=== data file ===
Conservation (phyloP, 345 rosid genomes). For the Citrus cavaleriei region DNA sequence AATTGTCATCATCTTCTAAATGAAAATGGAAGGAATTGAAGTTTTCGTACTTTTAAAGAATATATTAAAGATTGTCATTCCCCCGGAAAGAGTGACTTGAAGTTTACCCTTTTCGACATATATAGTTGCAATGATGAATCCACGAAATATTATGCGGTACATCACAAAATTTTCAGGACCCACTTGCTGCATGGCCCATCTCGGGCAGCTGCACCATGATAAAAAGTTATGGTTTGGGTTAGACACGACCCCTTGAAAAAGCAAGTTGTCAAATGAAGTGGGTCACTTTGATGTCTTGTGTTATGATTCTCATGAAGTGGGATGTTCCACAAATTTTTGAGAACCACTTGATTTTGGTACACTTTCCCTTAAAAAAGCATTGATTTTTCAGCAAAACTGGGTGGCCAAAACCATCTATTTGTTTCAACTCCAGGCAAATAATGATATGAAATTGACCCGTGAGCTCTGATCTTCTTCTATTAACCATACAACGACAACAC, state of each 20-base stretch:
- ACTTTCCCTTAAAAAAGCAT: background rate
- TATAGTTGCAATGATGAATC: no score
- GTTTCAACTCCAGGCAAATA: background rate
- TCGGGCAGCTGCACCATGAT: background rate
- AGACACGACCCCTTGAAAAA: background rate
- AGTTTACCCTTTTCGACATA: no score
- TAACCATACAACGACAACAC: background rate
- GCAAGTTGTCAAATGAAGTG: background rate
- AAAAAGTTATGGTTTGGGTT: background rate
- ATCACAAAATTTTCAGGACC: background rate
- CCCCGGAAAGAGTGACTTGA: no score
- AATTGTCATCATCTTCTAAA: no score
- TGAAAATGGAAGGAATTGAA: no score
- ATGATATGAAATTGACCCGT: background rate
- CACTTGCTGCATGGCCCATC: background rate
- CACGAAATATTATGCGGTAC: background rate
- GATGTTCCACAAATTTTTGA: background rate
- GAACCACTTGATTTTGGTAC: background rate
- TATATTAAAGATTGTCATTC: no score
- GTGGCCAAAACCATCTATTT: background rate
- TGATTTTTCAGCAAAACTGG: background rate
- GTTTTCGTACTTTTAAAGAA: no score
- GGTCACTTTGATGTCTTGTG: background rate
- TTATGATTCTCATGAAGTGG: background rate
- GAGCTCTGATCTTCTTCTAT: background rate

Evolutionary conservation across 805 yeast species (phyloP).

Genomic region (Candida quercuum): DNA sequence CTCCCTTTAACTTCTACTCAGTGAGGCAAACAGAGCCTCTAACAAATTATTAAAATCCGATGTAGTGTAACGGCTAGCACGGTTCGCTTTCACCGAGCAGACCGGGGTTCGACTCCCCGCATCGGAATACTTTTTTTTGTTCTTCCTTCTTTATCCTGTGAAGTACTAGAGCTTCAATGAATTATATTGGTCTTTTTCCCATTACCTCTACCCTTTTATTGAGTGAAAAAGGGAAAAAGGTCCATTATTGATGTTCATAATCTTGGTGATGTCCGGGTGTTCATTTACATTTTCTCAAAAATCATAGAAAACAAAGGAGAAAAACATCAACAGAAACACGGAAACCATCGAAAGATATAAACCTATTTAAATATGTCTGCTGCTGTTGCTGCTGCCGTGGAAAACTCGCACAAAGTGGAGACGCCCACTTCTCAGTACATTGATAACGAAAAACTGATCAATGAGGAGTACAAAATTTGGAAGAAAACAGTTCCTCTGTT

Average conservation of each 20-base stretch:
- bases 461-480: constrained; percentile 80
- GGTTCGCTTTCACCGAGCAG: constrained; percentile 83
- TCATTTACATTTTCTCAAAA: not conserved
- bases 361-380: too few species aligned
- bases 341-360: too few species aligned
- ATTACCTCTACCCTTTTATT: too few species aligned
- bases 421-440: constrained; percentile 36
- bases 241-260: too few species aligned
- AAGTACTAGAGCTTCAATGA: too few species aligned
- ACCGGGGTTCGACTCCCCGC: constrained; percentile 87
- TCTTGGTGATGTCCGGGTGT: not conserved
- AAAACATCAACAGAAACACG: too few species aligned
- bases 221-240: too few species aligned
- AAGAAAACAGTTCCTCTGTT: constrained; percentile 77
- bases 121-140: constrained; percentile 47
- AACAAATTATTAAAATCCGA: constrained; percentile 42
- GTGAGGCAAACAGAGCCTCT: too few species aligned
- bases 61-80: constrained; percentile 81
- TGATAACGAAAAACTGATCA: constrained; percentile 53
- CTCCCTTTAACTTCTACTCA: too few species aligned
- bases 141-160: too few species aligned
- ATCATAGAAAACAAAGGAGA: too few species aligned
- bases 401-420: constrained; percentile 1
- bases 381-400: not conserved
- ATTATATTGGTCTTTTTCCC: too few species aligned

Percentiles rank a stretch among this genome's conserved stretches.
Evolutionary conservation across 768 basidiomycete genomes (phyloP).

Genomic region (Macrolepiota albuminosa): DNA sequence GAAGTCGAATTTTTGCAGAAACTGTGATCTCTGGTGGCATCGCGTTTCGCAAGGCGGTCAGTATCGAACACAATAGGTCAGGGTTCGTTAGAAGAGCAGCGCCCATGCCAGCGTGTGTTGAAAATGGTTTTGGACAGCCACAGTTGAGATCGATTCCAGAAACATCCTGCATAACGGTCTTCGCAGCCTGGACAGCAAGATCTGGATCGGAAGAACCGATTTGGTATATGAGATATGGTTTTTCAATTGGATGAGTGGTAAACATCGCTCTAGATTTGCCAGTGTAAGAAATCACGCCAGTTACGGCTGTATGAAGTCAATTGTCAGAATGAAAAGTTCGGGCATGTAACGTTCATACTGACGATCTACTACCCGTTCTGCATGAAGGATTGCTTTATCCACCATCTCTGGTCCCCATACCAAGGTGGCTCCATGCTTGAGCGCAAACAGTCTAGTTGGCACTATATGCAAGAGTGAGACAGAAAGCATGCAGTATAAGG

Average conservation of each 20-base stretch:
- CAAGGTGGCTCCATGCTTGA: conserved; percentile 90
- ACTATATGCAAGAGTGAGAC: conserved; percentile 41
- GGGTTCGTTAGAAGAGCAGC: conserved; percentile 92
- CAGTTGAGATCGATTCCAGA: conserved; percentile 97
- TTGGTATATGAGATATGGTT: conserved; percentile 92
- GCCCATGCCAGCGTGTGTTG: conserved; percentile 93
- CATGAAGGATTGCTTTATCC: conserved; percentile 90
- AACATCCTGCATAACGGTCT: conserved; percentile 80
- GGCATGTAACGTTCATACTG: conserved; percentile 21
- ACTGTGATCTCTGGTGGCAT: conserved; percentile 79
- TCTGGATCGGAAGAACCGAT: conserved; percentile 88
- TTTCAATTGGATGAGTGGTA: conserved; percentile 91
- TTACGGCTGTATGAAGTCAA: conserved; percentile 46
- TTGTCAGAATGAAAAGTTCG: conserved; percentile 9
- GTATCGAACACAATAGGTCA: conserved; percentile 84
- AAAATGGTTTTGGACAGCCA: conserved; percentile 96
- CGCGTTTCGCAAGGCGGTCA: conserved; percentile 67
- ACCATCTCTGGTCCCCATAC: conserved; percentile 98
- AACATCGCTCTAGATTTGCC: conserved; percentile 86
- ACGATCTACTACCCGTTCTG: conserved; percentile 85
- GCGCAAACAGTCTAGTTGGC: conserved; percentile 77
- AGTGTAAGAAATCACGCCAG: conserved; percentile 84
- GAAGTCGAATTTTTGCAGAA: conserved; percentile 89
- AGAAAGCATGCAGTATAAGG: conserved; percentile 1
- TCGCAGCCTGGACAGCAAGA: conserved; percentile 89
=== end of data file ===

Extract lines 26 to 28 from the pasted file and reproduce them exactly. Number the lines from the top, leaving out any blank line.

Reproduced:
- GAGCTCTGATCTTCTTCTAT: background rate

Evolutionary conservation across 805 yeast species (phyloP).

Genomic region (Candida quercuum): DNA sequence CTCCCTTTAACTTCTACTCAGTGAGGCAAACAGAGCCTCTAACAAATTATTAAAATCCGATGTAGTGTAACGGCTAGCACGGTTCGCTTTCACCGAGCAGACCGGGGTTCGACTCCCCGCATCGGAATACTTTTTTTTGTTCTTCCTTCTTTATCCTGTGAAGTACTAGAGCTTCAATGAATTATATTGGTCTTTTTCCCATTACCTCTACCCTTTTATTGAGTGAAAAAGGGAAAAAGGTCCATTATTGATGTTCATAATCTTGGTGATGTCCGGGTGTTCATTTACATTTTCTCAAAAATCATAGAAAACAAAGGAGAAAAACATCAACAGAAACACGGAAACCATCGAAAGATATAAACCTATTTAAATATGTCTGCTGCTGTTGCTGCTGCCGTGGAAAACTCGCACAAAGTGGAGACGCCCACTTCTCAGTACATTGATAACGAAAAACTGATCAATGAGGAGTACAAAATTTGGAAGAAAACAGTTCCTCTGTT